NFL: Green Bay Packers at Chicago BearsMike DiNovo-USA TODAY Sports
Chicago Bears wide receiver Taylor Gabriel hauls in a catch against Green Bay Packers cornerback Jaire Alexander.

Football became such a huge sport because football was perfectly tailored to American television.

Think, for instance, of the sport football displaced as America’s pastime: baseball. With its long, action-free pauses and occasional bursts of activity, baseball was perfectly suited to the radio in a way that didn’t quite translate to TV. On the radio, the announcer’s voice became a conduit through which to experience the game; on TV, the same quality didn’t quite translate. (This is no slam against baseball, my favorite major sport, but simply to say that many of my favorite baseball memories involve the radio, where none of my favorite football memories do. There’s a reason.)

Football is a game of constant action. Every play carries with it the chance of something huge happening, and even if it doesn’t, you’re going to get the lizard-brain pleasure of seeing two men run into each other. Yes, theoretically any pitch in baseball could lead to a home run. But nearly every play in football involves a tackle, the sort of quick burst of action that plays beautifully on TV.

Except football isn’t really just constant action. It’s a hugely regimented game, with frequent pauses and the ball being regularly turned over from team to team. And because those pauses are roughly timed — as opposed to baseball, whose only similar pauses happen every half-inning and because there’s a big break at halftime, there’s plenty of predictable space in which to sell advertising. Budweiser can say, “I want this ad to air in the first half of the first quarter,” and be reasonably certain NBC can accommodate it. So the sport was always valuable to advertisers, and it only became more so as its ratings vaulted beyond those of other sports.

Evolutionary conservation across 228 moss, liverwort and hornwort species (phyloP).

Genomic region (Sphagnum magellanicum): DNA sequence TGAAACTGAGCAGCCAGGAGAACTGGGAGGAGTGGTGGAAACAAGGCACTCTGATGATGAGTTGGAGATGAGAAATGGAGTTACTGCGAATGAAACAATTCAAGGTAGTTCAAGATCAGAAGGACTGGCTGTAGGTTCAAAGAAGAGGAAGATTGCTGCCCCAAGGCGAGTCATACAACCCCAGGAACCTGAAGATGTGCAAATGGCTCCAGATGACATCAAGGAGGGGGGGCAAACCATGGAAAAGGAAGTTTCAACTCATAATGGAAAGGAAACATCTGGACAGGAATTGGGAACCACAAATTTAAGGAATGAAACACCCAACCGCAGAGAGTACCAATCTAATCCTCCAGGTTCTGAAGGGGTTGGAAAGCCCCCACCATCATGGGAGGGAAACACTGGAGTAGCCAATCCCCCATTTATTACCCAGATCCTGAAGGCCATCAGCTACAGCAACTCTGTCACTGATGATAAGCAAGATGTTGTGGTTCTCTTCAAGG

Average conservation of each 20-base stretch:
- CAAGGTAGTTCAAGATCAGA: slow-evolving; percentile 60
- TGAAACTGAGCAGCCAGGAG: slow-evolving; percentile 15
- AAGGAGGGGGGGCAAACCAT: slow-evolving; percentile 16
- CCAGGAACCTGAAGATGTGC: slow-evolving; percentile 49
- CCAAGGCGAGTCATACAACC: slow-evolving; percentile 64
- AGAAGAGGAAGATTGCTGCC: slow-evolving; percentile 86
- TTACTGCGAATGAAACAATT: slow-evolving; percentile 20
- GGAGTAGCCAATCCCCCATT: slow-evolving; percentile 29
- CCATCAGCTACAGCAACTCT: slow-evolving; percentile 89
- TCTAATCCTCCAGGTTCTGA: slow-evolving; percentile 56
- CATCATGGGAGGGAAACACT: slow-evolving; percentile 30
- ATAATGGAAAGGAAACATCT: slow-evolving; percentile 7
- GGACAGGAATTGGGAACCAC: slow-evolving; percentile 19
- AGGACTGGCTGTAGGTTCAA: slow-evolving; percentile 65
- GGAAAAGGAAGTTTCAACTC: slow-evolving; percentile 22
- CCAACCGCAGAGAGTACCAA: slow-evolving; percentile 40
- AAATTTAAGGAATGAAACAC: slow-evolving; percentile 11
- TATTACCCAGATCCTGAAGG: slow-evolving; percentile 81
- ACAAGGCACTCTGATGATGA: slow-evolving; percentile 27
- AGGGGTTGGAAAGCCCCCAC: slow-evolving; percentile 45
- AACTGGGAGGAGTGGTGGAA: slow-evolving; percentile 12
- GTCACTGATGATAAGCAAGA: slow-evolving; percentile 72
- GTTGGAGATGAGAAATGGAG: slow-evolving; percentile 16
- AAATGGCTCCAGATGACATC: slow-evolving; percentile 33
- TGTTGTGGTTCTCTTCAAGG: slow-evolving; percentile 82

My primary experience of football has always been as a commercial delivery vehicle. This is not to say that I prefer watching the commercials to watching the game. But it is to say that in any given game there are a lot of commercials, something football fans have been griping about for decades. It’s the sort of “problem” that is a huge plus for TV networks (and, consequently, for the NFL, which can charge huge ad rates).

And to be sure, if you are an advertiser, football is still your best bet. Even if plenty of people feel squeamish about the sport, it’s still the single best place in which to find a massive, massive audience. (Indeed, I loved Drew Magary’s argument that football remains popular because it makes people feel a little bad for watching it. Few other vices remain vices for just about everybody in our hyper-polarized world.) No other TV programming can match its consistency of audience levels.

And football has been all too happy to lean in to this notion of “We’re the thing all of America watches” over the years. Even in the game I watched, the trappings of vague patriotism — from support of the troops to a love of hyper-capitalism — were everywhere.